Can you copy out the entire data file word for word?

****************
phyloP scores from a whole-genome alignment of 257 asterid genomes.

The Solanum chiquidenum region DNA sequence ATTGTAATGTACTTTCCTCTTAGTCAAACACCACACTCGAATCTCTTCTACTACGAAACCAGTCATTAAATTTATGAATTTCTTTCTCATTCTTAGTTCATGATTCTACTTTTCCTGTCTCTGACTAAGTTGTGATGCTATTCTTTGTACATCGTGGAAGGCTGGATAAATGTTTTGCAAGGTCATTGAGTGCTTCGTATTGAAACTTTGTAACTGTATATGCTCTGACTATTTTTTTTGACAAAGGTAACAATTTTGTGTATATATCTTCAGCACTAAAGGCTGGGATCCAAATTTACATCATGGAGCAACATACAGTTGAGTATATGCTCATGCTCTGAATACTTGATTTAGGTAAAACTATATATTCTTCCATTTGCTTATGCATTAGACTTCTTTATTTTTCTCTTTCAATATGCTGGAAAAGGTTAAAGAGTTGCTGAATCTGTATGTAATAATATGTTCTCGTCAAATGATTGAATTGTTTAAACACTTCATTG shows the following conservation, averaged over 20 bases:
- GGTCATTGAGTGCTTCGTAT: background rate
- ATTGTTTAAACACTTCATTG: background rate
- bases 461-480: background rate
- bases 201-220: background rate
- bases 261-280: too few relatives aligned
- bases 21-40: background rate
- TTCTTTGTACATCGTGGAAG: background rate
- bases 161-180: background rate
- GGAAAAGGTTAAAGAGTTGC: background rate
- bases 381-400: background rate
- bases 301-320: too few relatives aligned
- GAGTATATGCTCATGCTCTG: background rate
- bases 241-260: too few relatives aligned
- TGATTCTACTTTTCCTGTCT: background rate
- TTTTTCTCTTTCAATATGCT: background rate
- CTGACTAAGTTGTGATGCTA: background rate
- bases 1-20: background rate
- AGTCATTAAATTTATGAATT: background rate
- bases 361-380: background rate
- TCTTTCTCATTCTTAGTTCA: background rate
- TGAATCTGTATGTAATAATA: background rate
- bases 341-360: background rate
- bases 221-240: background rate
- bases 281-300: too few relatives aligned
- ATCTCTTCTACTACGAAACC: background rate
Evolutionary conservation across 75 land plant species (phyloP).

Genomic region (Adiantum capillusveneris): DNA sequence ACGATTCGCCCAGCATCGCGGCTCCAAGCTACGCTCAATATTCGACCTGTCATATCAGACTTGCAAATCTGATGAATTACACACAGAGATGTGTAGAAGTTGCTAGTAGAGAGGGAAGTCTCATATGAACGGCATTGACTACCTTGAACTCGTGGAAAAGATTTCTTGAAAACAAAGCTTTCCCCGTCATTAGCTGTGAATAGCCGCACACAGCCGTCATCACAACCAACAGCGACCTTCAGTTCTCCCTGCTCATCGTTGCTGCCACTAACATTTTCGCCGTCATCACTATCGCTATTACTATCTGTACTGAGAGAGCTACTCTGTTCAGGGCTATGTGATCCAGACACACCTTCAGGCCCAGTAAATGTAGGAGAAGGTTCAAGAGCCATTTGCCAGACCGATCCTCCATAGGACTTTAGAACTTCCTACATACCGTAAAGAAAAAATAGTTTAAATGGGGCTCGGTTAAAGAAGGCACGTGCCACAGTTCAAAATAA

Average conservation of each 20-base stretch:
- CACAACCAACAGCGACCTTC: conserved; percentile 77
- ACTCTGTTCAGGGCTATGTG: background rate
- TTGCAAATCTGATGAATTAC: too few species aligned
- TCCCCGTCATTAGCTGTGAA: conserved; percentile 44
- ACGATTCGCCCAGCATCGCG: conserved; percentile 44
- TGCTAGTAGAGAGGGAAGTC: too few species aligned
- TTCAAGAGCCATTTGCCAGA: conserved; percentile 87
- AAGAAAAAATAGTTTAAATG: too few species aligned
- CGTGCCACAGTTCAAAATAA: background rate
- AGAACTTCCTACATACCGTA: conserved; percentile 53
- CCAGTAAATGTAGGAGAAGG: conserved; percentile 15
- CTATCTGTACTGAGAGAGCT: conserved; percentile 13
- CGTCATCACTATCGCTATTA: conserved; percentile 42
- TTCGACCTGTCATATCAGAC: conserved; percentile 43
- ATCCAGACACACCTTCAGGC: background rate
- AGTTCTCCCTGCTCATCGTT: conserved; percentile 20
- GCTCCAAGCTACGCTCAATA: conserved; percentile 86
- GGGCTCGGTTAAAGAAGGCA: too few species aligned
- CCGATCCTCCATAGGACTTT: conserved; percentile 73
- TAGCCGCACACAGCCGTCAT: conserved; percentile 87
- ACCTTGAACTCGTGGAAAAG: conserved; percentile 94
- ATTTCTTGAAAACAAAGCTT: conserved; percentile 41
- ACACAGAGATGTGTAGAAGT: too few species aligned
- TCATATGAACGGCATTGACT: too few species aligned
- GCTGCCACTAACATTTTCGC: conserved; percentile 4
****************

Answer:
phyloP scores from a whole-genome alignment of 257 asterid genomes.

The Solanum chiquidenum region DNA sequence ATTGTAATGTACTTTCCTCTTAGTCAAACACCACACTCGAATCTCTTCTACTACGAAACCAGTCATTAAATTTATGAATTTCTTTCTCATTCTTAGTTCATGATTCTACTTTTCCTGTCTCTGACTAAGTTGTGATGCTATTCTTTGTACATCGTGGAAGGCTGGATAAATGTTTTGCAAGGTCATTGAGTGCTTCGTATTGAAACTTTGTAACTGTATATGCTCTGACTATTTTTTTTGACAAAGGTAACAATTTTGTGTATATATCTTCAGCACTAAAGGCTGGGATCCAAATTTACATCATGGAGCAACATACAGTTGAGTATATGCTCATGCTCTGAATACTTGATTTAGGTAAAACTATATATTCTTCCATTTGCTTATGCATTAGACTTCTTTATTTTTCTCTTTCAATATGCTGGAAAAGGTTAAAGAGTTGCTGAATCTGTATGTAATAATATGTTCTCGTCAAATGATTGAATTGTTTAAACACTTCATTG shows the following conservation, averaged over 20 bases:
- GGTCATTGAGTGCTTCGTAT: background rate
- ATTGTTTAAACACTTCATTG: background rate
- bases 461-480: background rate
- bases 201-220: background rate
- bases 261-280: too few relatives aligned
- bases 21-40: background rate
- TTCTTTGTACATCGTGGAAG: background rate
- bases 161-180: background rate
- GGAAAAGGTTAAAGAGTTGC: background rate
- bases 381-400: background rate
- bases 301-320: too few relatives aligned
- GAGTATATGCTCATGCTCTG: background rate
- bases 241-260: too few relatives aligned
- TGATTCTACTTTTCCTGTCT: background rate
- TTTTTCTCTTTCAATATGCT: background rate
- CTGACTAAGTTGTGATGCTA: background rate
- bases 1-20: background rate
- AGTCATTAAATTTATGAATT: background rate
- bases 361-380: background rate
- TCTTTCTCATTCTTAGTTCA: background rate
- TGAATCTGTATGTAATAATA: background rate
- bases 341-360: background rate
- bases 221-240: background rate
- bases 281-300: too few relatives aligned
- ATCTCTTCTACTACGAAACC: background rate
Evolutionary conservation across 75 land plant species (phyloP).

Genomic region (Adiantum capillusveneris): DNA sequence ACGATTCGCCCAGCATCGCGGCTCCAAGCTACGCTCAATATTCGACCTGTCATATCAGACTTGCAAATCTGATGAATTACACACAGAGATGTGTAGAAGTTGCTAGTAGAGAGGGAAGTCTCATATGAACGGCATTGACTACCTTGAACTCGTGGAAAAGATTTCTTGAAAACAAAGCTTTCCCCGTCATTAGCTGTGAATAGCCGCACACAGCCGTCATCACAACCAACAGCGACCTTCAGTTCTCCCTGCTCATCGTTGCTGCCACTAACATTTTCGCCGTCATCACTATCGCTATTACTATCTGTACTGAGAGAGCTACTCTGTTCAGGGCTATGTGATCCAGACACACCTTCAGGCCCAGTAAATGTAGGAGAAGGTTCAAGAGCCATTTGCCAGACCGATCCTCCATAGGACTTTAGAACTTCCTACATACCGTAAAGAAAAAATAGTTTAAATGGGGCTCGGTTAAAGAAGGCACGTGCCACAGTTCAAAATAA

Average conservation of each 20-base stretch:
- CACAACCAACAGCGACCTTC: conserved; percentile 77
- ACTCTGTTCAGGGCTATGTG: background rate
- TTGCAAATCTGATGAATTAC: too few species aligned
- TCCCCGTCATTAGCTGTGAA: conserved; percentile 44
- ACGATTCGCCCAGCATCGCG: conserved; percentile 44
- TGCTAGTAGAGAGGGAAGTC: too few species aligned
- TTCAAGAGCCATTTGCCAGA: conserved; percentile 87
- AAGAAAAAATAGTTTAAATG: too few species aligned
- CGTGCCACAGTTCAAAATAA: background rate
- AGAACTTCCTACATACCGTA: conserved; percentile 53
- CCAGTAAATGTAGGAGAAGG: conserved; percentile 15
- CTATCTGTACTGAGAGAGCT: conserved; percentile 13
- CGTCATCACTATCGCTATTA: conserved; percentile 42
- TTCGACCTGTCATATCAGAC: conserved; percentile 43
- ATCCAGACACACCTTCAGGC: background rate
- AGTTCTCCCTGCTCATCGTT: conserved; percentile 20
- GCTCCAAGCTACGCTCAATA: conserved; percentile 86
- GGGCTCGGTTAAAGAAGGCA: too few species aligned
- CCGATCCTCCATAGGACTTT: conserved; percentile 73
- TAGCCGCACACAGCCGTCAT: conserved; percentile 87
- ACCTTGAACTCGTGGAAAAG: conserved; percentile 94
- ATTTCTTGAAAACAAAGCTT: conserved; percentile 41
- ACACAGAGATGTGTAGAAGT: too few species aligned
- TCATATGAACGGCATTGACT: too few species aligned
- GCTGCCACTAACATTTTCGC: conserved; percentile 4